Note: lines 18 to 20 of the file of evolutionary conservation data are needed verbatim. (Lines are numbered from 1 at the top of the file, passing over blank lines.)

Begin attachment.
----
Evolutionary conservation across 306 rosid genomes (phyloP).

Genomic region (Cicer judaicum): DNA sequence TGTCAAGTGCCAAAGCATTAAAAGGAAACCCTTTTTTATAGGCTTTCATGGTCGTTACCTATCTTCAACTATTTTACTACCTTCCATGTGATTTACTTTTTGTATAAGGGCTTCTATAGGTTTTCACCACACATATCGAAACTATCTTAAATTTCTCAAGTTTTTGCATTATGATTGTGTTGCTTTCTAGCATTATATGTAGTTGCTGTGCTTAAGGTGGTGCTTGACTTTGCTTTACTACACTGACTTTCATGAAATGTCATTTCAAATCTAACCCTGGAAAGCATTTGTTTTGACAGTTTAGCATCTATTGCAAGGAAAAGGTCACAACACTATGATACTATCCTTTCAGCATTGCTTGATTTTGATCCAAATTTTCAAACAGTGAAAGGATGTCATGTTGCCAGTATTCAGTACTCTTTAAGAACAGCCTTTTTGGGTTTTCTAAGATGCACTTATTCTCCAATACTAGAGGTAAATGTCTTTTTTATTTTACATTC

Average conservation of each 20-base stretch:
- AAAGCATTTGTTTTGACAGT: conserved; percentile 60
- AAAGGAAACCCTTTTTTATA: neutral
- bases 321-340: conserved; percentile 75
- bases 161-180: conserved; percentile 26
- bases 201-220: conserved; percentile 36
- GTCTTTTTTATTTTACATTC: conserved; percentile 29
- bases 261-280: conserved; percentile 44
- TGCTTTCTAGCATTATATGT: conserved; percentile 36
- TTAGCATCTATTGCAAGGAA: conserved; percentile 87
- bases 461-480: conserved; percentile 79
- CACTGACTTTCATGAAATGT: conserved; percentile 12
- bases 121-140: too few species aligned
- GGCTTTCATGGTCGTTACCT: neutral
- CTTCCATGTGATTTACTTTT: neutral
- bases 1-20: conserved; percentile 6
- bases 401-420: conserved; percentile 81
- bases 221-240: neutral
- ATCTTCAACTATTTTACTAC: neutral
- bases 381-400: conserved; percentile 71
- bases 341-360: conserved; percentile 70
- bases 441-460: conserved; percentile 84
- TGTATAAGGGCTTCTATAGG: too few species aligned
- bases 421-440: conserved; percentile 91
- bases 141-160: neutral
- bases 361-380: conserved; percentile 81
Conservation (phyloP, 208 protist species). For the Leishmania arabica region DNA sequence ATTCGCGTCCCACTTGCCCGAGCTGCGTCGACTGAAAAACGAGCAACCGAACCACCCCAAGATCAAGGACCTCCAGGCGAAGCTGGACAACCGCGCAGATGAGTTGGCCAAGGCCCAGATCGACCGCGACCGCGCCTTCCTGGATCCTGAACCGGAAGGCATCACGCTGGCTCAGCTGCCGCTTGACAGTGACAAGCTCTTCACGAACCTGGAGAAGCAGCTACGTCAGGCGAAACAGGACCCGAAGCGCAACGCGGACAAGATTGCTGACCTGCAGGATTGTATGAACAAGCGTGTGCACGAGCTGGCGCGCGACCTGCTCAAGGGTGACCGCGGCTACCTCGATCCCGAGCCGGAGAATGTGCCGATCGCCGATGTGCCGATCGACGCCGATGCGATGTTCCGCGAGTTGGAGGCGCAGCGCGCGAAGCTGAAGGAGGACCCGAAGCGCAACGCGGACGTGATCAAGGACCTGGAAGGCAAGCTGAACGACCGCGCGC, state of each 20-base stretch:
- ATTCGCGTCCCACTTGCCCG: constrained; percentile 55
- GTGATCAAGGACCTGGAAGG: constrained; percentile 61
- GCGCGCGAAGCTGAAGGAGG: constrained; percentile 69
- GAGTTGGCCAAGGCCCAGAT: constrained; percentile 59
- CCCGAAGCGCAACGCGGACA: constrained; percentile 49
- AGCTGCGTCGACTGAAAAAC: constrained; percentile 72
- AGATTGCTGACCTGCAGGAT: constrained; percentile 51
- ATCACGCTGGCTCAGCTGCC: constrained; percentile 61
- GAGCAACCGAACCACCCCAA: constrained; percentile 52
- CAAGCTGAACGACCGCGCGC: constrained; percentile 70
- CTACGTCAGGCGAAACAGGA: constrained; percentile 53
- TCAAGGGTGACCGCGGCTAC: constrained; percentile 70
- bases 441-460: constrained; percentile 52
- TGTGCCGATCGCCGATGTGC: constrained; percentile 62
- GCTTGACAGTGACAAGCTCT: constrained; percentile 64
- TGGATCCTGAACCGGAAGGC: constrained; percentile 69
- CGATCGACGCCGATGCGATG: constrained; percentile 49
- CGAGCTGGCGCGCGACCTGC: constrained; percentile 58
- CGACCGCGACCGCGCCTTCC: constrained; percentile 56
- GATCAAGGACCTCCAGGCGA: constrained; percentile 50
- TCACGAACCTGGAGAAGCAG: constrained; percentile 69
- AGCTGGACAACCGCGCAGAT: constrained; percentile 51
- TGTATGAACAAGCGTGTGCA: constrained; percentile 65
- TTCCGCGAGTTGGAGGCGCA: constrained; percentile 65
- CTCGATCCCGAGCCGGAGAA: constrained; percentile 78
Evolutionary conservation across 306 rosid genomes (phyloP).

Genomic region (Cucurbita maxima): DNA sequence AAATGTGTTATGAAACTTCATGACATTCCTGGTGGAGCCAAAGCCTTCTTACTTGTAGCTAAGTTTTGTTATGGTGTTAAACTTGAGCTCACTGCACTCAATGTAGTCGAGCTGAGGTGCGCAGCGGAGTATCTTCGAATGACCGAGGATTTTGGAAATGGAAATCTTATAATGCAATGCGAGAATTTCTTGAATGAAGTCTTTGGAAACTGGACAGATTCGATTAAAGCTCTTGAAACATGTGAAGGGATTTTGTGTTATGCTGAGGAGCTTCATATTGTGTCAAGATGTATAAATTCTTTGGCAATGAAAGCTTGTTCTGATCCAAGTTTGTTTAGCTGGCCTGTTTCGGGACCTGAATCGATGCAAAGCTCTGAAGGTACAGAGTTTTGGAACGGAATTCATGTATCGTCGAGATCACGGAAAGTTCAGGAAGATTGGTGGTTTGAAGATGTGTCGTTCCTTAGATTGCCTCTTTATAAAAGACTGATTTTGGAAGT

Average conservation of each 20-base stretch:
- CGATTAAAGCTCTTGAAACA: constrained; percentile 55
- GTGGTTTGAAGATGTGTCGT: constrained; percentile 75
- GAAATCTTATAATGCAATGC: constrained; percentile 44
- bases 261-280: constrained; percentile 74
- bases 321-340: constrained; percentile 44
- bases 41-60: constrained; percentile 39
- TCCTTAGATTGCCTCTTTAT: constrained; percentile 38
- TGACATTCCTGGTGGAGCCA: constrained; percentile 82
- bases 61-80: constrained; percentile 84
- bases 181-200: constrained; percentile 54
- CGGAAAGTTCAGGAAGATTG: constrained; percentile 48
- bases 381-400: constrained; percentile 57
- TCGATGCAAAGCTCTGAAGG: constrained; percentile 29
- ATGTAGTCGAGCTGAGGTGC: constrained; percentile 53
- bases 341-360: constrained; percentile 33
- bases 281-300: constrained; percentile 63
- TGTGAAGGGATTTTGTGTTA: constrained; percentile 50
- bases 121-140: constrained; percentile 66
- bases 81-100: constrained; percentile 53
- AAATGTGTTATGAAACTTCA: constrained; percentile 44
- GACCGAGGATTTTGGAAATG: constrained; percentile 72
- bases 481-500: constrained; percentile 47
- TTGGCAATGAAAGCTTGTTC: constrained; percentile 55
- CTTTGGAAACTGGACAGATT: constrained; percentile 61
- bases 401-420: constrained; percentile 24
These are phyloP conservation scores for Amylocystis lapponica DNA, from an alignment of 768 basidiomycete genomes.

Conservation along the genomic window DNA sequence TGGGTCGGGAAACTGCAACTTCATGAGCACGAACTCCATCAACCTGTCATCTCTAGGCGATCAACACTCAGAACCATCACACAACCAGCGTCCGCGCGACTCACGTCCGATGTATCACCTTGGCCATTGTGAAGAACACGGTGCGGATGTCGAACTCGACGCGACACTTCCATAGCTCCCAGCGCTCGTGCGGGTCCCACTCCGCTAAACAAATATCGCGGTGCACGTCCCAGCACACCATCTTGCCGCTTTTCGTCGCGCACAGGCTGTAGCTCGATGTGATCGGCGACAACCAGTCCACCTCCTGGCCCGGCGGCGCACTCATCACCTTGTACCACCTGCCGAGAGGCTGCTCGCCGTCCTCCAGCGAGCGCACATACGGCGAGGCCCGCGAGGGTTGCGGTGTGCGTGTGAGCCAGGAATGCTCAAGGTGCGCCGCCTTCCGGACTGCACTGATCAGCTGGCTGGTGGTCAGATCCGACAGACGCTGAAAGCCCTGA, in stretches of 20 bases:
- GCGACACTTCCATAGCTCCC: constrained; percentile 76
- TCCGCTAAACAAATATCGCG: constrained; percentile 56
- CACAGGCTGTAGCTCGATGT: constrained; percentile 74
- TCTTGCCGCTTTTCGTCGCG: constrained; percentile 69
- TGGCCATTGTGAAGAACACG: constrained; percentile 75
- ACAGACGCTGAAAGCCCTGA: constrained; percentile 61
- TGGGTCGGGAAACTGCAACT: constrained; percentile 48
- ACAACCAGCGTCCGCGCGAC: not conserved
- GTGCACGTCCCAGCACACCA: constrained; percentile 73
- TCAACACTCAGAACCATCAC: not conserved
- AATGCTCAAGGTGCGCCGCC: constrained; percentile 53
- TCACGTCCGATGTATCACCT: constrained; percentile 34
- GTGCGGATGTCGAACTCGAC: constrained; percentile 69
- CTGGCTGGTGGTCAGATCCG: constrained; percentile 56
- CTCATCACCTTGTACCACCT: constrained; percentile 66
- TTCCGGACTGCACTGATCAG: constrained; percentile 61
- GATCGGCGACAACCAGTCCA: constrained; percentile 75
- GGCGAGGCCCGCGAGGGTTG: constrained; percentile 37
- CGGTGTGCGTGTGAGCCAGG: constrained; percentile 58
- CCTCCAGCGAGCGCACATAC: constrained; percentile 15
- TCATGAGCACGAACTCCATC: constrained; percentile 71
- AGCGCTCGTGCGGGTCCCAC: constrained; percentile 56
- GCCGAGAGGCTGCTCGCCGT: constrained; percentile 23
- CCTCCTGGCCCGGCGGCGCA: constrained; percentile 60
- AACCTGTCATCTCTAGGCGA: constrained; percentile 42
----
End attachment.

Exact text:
- bases 1-20: conserved; percentile 6
- bases 401-420: conserved; percentile 81
- bases 221-240: neutral